Date of Completion


Embargo Period



TNT, RDX, Biotransfomation, Marine Ecosystems, Sediments

Major Advisor

Prof. Penny Vlahos

Associate Advisor

Prof. Craig Tobias

Associate Advisor

Prof. Robert Mason

Field of Study



Doctor of Philosophy

Open Access

Open Access


The lack of knowledge on fate and transport of explosive compounds, 2,4,6-trinitrotoluene (TNT) and hexahydro-1,3,5-trinitro-1,3,5-triazine (RDX) in marine ecosystems limits the ability to predict toxicological impacts and natural attenuation of these suspected carcinogens in contaminated coastal sites. This study focuses on improving our understanding of the sorption and transformation of TNT and RDX in coastal ecosystems by using stable nitrogen isotopes.

Abiotic and biotic bench-top experiments using sediment slurries evaluated sorption kinetics and anaerobic biotransformation. Marine silt showed higher compound-uptake rates (> ~100) than freshwater silt for both compounds though equilibrium partition constants (Kp’s) were on the same order of magnitude. Kp’s of TNT and RDX varied linearly with total organic carbon (TOC) in sediment and were inversely correlated to temperature. TNT was transformed from the slurry water at a faster rate than RDX and accumulation in sediment was higher in the TNT microcosms than for RDX. TNT was mineralized to NOX (NO2- and NO3-) and NH4+ via denitration, and deamination, possibly facilitated by iron and sulfate reducing bacteria. RDX was mineralized anaerobically to NOX, NH4+ and N2 gas via denitration, ring breakdown and denitrification.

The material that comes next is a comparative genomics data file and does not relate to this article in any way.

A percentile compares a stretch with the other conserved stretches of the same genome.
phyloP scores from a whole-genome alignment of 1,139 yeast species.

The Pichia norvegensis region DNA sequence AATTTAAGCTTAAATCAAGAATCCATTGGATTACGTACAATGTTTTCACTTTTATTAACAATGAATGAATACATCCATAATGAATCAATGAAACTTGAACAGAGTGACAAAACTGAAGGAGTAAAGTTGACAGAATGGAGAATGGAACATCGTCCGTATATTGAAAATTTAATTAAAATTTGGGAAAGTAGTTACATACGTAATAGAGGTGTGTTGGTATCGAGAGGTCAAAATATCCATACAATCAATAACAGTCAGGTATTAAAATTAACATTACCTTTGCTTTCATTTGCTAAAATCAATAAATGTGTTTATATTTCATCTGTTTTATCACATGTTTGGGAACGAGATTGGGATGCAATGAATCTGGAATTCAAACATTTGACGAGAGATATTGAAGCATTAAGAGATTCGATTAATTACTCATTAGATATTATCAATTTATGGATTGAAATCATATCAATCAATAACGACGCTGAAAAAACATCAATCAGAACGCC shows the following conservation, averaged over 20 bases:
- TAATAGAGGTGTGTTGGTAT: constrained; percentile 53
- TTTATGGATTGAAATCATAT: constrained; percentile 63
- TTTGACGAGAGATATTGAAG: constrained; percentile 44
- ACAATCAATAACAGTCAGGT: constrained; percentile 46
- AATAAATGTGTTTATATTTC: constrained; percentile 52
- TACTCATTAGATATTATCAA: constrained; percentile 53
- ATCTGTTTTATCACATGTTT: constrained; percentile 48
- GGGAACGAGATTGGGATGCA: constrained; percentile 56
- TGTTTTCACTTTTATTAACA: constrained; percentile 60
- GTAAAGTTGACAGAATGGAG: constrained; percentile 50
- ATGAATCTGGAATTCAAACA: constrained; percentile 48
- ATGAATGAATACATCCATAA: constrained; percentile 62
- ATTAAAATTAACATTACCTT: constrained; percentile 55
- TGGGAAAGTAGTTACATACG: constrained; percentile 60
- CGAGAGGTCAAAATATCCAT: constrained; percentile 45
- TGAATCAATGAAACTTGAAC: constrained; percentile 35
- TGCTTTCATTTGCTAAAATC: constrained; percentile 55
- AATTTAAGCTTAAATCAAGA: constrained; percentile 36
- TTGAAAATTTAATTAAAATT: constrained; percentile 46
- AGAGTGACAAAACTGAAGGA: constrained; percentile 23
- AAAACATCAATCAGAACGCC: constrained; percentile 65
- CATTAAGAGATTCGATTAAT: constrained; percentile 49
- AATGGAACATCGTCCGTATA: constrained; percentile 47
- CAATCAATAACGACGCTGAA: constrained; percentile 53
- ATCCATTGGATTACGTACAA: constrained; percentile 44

Studies were extended to mesocosm scales representing subtidal non-vegetated, subtidal vegetated and intertidal marsh to evaluate the fate and transport of RDX in multi-component, coastal settings at steady state conditions. Time series of dissolved RDX, derivatives and mineralization products (NH4+, NOX, N2 and N2O) in surface water, porewater, and solids were analyzed. Transformation of RDX was enhanced by microbial assemblages and lower redox potentials. Nitroso-derivatives were further converted to N2O (primarily) and N2 (secondarily). Subtidal vegetated and intertidal marsh (TOC-rich, fine grained sediments and sulfate reducers) showed higher mineralization of RDX. Subtidal non-vegetated mesocosm (TOC-poor, sandy sediment and iron reducers) yielded the highest persistence of RDX in the system. Sediment sorption decreased from intertidal marsh > subtidal vegetated >subtidal non-vegetated and was correlated to the available TOC (positively) and grain size (negatively) of the sediment though partitioning of RDX and derivatives onto sediment was a negligible sink for RDX. The greatest predictor of RDX fate was prevailing sediment redox conditions in the ecosystem.